Prior to reading The Information I had no recollection of having learned about Claude Shannon in any previous reading. It could be previous authors simply footnoted Shannon and I just didn’t make a note. Shannon, for lack of a better title, could be called the Father of Information Theory. Shannon is also credited with helping develop the digital computer and is one of the earliest researchers of cryptography. He and his efforts need to be discussed in introductory computer science courses. I’ve had several computer science courses and I simply have no recollection of hearing about him. Maybe times have changed. However, a good portion of the book invokes Claude’s life and his efforts which led to the evolution of the field of Information Theory. One aspect of Shannon’s life omitted from the text was his use of his intellect to obtain a certain amount of wealth from gambling in Las Vegas. His methods are detailed in the book, “Bringing Down the House” by Ben Mezrich (Atria, 2003) and are perhaps mentioned in the movie, “21,” (IMDB) based on the book, and starring Kevin Spacey. While neither the book nor the movie are about Claude Shannon, per se, the real-life exploits of college students in Las Vegas are based on techniques Shannon developed. Shannon’s impact on information theory and science enfuses the text, though. His spirit is clearly present.
The scope of material conveyed by Gleick can feel overwhelming at times. From telegraphy, telephony, cryptography, to DNA and genetics, with a dash of biogeography and taxonomy of birds tossed into the fray, a fray which also contains some mathematical proofs of what is “knowable.” The book is not a linear story-telling, nor does it settle with a single personality for too long, or a single theme. But, then, Information does not limit itself to a single niche, either.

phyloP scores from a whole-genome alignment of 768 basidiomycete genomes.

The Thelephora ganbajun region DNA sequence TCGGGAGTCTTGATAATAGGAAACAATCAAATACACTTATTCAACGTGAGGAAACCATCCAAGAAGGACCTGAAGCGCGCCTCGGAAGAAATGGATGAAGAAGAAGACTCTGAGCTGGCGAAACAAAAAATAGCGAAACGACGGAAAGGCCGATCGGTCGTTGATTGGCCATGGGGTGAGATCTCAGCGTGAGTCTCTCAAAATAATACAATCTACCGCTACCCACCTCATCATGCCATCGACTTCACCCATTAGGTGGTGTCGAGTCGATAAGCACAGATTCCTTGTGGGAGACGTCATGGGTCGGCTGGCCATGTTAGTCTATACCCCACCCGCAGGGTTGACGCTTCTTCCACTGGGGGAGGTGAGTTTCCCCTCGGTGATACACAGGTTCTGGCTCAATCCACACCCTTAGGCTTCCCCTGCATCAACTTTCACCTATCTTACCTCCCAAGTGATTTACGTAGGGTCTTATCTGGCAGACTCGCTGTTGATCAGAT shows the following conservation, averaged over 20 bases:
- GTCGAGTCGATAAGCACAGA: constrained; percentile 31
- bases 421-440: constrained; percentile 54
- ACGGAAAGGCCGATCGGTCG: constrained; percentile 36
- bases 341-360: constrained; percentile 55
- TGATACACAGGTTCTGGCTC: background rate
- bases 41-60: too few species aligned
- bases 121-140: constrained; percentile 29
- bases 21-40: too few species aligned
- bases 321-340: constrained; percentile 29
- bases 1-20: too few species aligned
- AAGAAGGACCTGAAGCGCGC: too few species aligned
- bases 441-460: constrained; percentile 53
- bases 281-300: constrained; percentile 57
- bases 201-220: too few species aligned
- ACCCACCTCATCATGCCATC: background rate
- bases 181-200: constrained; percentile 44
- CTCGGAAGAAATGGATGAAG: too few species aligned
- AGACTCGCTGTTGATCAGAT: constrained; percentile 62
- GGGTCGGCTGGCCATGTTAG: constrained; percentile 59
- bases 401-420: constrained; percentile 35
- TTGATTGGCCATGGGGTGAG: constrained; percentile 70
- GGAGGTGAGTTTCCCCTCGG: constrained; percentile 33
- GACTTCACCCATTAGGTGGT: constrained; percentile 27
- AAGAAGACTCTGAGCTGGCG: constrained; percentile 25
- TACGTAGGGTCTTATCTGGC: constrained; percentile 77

The scope of Humankind’s interest in Information obviously dates back millennium, however, our realization of the gamut of data available to collect is really a very recent manifestation. That our universe may be an unimaginably large quantum computing environment, full of Information, scaling from the largest structures in the Universe down to the state of a theoretical quantum qubit, is something was literally not even possible to imagine considering 100 years ago. Perhaps as late as 50 years ago. A few people, Charles Wheeler, Roger Penrose, Stephen Hawking may have venture down those dark recesses of scientific philosophy, but the vast majority of the scientific community was very much locked into the Newtonian view of the Universe.
I’m calling out my recommendation from my other reviews. The Information is so atypical of other books I’ve read lately that I would not recommend this book to just anyone. I’m not going to say, “Rush right out and read this; your life will be much improved.” My guess is some readers would simply give up, after a few chapters. Gleick seems to present story after story, anecdote after anecdote, separated by geography and time. Some readers might balk at the asynchronous delivery of these stories and anecdotes. The book might be recommended for anyone working or studying in a STEM discipline, or perhaps a historian. I’m not sure just anyone would read this book for pleasure, like I did.